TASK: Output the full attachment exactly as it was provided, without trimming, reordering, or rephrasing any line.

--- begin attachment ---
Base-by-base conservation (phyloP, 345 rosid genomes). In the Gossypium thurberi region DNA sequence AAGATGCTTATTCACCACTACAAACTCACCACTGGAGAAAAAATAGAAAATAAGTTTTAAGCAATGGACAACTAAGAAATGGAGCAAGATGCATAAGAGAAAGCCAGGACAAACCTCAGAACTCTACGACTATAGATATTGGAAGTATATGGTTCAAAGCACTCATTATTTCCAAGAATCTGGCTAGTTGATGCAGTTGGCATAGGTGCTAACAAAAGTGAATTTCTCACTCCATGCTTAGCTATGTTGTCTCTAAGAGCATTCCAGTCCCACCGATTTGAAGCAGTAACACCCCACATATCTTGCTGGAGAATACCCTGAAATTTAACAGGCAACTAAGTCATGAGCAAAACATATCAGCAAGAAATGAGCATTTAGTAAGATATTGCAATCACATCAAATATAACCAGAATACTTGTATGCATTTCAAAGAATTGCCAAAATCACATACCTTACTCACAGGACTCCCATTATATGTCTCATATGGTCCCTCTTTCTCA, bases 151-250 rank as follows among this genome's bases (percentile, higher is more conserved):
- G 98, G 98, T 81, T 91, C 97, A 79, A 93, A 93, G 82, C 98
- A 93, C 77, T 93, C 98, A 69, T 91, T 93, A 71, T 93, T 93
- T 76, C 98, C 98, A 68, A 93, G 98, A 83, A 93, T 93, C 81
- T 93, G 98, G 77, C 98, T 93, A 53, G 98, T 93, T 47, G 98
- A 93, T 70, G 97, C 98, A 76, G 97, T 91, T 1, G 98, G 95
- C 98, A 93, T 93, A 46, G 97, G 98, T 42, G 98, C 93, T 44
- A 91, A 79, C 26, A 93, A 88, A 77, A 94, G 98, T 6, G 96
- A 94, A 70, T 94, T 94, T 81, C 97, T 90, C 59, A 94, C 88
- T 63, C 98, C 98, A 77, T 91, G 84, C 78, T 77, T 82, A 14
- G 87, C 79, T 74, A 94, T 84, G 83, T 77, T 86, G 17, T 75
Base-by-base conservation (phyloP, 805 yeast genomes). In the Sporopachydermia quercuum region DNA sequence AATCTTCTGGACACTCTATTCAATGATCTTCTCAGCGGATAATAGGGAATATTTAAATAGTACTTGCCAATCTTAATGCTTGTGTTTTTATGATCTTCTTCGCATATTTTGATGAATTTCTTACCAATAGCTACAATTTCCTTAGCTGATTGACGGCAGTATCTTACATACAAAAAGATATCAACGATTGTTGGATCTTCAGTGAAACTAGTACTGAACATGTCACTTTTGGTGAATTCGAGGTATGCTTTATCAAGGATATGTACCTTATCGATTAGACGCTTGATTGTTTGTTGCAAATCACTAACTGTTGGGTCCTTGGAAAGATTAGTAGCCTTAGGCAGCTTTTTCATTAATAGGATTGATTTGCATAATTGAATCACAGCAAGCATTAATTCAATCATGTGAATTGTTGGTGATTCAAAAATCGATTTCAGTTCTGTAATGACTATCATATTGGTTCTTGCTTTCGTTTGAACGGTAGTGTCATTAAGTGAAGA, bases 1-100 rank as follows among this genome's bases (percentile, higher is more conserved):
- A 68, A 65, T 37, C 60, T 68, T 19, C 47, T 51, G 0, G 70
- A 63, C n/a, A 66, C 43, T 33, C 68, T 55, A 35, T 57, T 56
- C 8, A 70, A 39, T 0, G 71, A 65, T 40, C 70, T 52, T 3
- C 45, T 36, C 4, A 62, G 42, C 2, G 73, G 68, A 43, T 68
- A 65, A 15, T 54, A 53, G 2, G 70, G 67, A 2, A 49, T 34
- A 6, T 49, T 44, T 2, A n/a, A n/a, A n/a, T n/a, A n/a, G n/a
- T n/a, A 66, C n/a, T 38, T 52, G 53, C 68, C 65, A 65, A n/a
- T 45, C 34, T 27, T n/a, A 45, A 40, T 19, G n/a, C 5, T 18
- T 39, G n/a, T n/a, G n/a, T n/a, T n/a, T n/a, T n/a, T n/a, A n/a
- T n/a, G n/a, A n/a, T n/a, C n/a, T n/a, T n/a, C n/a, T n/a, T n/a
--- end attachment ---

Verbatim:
Base-by-base conservation (phyloP, 345 rosid genomes). In the Gossypium thurberi region DNA sequence AAGATGCTTATTCACCACTACAAACTCACCACTGGAGAAAAAATAGAAAATAAGTTTTAAGCAATGGACAACTAAGAAATGGAGCAAGATGCATAAGAGAAAGCCAGGACAAACCTCAGAACTCTACGACTATAGATATTGGAAGTATATGGTTCAAAGCACTCATTATTTCCAAGAATCTGGCTAGTTGATGCAGTTGGCATAGGTGCTAACAAAAGTGAATTTCTCACTCCATGCTTAGCTATGTTGTCTCTAAGAGCATTCCAGTCCCACCGATTTGAAGCAGTAACACCCCACATATCTTGCTGGAGAATACCCTGAAATTTAACAGGCAACTAAGTCATGAGCAAAACATATCAGCAAGAAATGAGCATTTAGTAAGATATTGCAATCACATCAAATATAACCAGAATACTTGTATGCATTTCAAAGAATTGCCAAAATCACATACCTTACTCACAGGACTCCCATTATATGTCTCATATGGTCCCTCTTTCTCA, bases 151-250 rank as follows among this genome's bases (percentile, higher is more conserved):
- G 98, G 98, T 81, T 91, C 97, A 79, A 93, A 93, G 82, C 98
- A 93, C 77, T 93, C 98, A 69, T 91, T 93, A 71, T 93, T 93
- T 76, C 98, C 98, A 68, A 93, G 98, A 83, A 93, T 93, C 81
- T 93, G 98, G 77, C 98, T 93, A 53, G 98, T 93, T 47, G 98
- A 93, T 70, G 97, C 98, A 76, G 97, T 91, T 1, G 98, G 95
- C 98, A 93, T 93, A 46, G 97, G 98, T 42, G 98, C 93, T 44
- A 91, A 79, C 26, A 93, A 88, A 77, A 94, G 98, T 6, G 96
- A 94, A 70, T 94, T 94, T 81, C 97, T 90, C 59, A 94, C 88
- T 63, C 98, C 98, A 77, T 91, G 84, C 78, T 77, T 82, A 14
- G 87, C 79, T 74, A 94, T 84, G 83, T 77, T 86, G 17, T 75
Base-by-base conservation (phyloP, 805 yeast genomes). In the Sporopachydermia quercuum region DNA sequence AATCTTCTGGACACTCTATTCAATGATCTTCTCAGCGGATAATAGGGAATATTTAAATAGTACTTGCCAATCTTAATGCTTGTGTTTTTATGATCTTCTTCGCATATTTTGATGAATTTCTTACCAATAGCTACAATTTCCTTAGCTGATTGACGGCAGTATCTTACATACAAAAAGATATCAACGATTGTTGGATCTTCAGTGAAACTAGTACTGAACATGTCACTTTTGGTGAATTCGAGGTATGCTTTATCAAGGATATGTACCTTATCGATTAGACGCTTGATTGTTTGTTGCAAATCACTAACTGTTGGGTCCTTGGAAAGATTAGTAGCCTTAGGCAGCTTTTTCATTAATAGGATTGATTTGCATAATTGAATCACAGCAAGCATTAATTCAATCATGTGAATTGTTGGTGATTCAAAAATCGATTTCAGTTCTGTAATGACTATCATATTGGTTCTTGCTTTCGTTTGAACGGTAGTGTCATTAAGTGAAGA, bases 1-100 rank as follows among this genome's bases (percentile, higher is more conserved):
- A 68, A 65, T 37, C 60, T 68, T 19, C 47, T 51, G 0, G 70
- A 63, C n/a, A 66, C 43, T 33, C 68, T 55, A 35, T 57, T 56
- C 8, A 70, A 39, T 0, G 71, A 65, T 40, C 70, T 52, T 3
- C 45, T 36, C 4, A 62, G 42, C 2, G 73, G 68, A 43, T 68
- A 65, A 15, T 54, A 53, G 2, G 70, G 67, A 2, A 49, T 34
- A 6, T 49, T 44, T 2, A n/a, A n/a, A n/a, T n/a, A n/a, G n/a
- T n/a, A 66, C n/a, T 38, T 52, G 53, C 68, C 65, A 65, A n/a
- T 45, C 34, T 27, T n/a, A 45, A 40, T 19, G n/a, C 5, T 18
- T 39, G n/a, T n/a, G n/a, T n/a, T n/a, T n/a, T n/a, T n/a, A n/a
- T n/a, G n/a, A n/a, T n/a, C n/a, T n/a, T n/a, C n/a, T n/a, T n/a